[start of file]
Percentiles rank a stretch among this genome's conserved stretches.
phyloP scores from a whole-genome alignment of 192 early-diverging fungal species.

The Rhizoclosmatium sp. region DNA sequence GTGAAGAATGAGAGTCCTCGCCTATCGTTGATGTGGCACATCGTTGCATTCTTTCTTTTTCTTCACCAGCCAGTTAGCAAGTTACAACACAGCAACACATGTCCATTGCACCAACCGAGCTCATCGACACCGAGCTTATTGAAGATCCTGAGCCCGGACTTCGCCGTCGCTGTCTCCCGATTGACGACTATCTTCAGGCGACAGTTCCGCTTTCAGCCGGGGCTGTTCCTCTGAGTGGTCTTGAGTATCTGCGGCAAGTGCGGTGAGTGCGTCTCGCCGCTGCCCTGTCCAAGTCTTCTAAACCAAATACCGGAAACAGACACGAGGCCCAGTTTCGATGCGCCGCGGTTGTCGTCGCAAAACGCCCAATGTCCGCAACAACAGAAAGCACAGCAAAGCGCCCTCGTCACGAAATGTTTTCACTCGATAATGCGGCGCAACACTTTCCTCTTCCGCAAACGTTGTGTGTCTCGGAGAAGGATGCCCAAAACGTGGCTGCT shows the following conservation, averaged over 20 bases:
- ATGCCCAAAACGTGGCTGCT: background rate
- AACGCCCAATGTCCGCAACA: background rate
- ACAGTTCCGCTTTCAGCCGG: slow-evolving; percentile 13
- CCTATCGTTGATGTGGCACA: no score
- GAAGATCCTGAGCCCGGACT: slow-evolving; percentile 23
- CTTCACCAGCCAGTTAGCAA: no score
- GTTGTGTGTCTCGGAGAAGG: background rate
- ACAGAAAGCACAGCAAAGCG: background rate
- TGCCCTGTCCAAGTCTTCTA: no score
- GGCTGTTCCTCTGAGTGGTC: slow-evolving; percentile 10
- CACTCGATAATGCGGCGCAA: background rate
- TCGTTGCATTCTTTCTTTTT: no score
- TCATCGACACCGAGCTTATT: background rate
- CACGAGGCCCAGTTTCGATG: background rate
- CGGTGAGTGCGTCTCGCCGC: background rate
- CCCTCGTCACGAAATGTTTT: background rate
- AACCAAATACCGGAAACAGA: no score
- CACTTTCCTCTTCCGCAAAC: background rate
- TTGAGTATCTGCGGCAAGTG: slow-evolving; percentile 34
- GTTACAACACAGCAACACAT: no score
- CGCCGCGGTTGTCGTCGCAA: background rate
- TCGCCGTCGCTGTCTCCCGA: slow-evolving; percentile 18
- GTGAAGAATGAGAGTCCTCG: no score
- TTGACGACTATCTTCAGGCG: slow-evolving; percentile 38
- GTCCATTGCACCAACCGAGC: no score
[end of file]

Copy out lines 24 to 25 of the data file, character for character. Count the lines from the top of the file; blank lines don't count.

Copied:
- CGCCGCGGTTGTCGTCGCAA: background rate
- TCGCCGTCGCTGTCTCCCGA: slow-evolving; percentile 18